I wasn’t prepared for this. No one told me how to breathe through my hearing loss like the nurse told me to breathe through contractions, how to accept what can’t be changed but not give an inch away too early, how to look at people when they are talking, how to fully concentrate on them, take each word one at a time, see it formed, watch hands showing, illustrating. I have been spoiled by the expectation of casual conversation, the challenge of finding the best argument, winning.

I wasn’t prepared for this. No one told me how to find other ways to be smart, different ways to be competent and capable, strong and steady, and how to resist the magnet of dependency, how to be honest about what I can no longer do well but courageous about what I can still do if I am not afraid, but I am always afraid, in my heart, of failing, of not being the person I was ten years ago or five.

But then I think who am I to think I should have been specially prepared for hearing loss? There are so many people who truly were blindsided by terrible conditions, limbs lost in war, speech lost in strokes, catastrophic blindness, extreme depression, all things coming out of the blue. That’s not what happened to me. My hearing loss crept up on me, a bit at a time, until the lines on the graph headed ever and ever more downward. In my head, a constant sound plays, like water running through a pipe, sometimes there is a humming accompaniment, a secret din. I look at people talking to me and want to say, you have no idea how loud it is in here.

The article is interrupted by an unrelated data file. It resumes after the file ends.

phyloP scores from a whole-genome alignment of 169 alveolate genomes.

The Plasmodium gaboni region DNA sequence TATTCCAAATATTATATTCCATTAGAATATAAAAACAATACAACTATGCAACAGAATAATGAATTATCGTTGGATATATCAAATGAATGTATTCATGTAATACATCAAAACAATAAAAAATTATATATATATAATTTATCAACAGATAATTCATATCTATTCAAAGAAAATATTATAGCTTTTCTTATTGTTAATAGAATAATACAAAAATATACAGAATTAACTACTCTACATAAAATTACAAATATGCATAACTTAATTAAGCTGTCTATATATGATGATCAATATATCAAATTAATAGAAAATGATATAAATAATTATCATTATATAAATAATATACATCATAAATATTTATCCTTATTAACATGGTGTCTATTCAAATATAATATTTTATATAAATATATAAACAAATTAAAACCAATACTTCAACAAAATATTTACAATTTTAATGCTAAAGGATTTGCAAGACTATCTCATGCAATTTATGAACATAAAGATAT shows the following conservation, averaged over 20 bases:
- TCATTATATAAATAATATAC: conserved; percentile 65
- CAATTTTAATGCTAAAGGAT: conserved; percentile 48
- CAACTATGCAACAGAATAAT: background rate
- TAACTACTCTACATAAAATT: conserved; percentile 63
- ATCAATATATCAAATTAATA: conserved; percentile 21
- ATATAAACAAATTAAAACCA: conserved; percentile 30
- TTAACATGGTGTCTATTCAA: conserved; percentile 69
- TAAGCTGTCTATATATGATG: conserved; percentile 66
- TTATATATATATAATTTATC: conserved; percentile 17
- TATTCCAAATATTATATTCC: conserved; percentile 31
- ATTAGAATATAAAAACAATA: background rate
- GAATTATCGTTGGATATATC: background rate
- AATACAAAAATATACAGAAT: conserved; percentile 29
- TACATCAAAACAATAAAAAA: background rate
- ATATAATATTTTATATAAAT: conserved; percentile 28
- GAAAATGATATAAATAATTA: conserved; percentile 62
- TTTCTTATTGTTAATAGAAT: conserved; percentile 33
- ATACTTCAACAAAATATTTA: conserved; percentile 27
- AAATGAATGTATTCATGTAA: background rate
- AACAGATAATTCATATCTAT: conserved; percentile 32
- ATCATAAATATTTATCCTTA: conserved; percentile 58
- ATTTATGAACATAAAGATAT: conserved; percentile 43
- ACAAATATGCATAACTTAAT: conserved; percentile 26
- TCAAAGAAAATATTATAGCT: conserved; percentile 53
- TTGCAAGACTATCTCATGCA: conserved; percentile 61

Every day I remember that there are many worse things. I tell myself that it is up to me whether I see myself as broken. It is up to me to handle this in a way that keeps hearing loss from being the cancer that ends my career and hobbles my relationships.

It is my job to be stronger than the thing that is crippling me.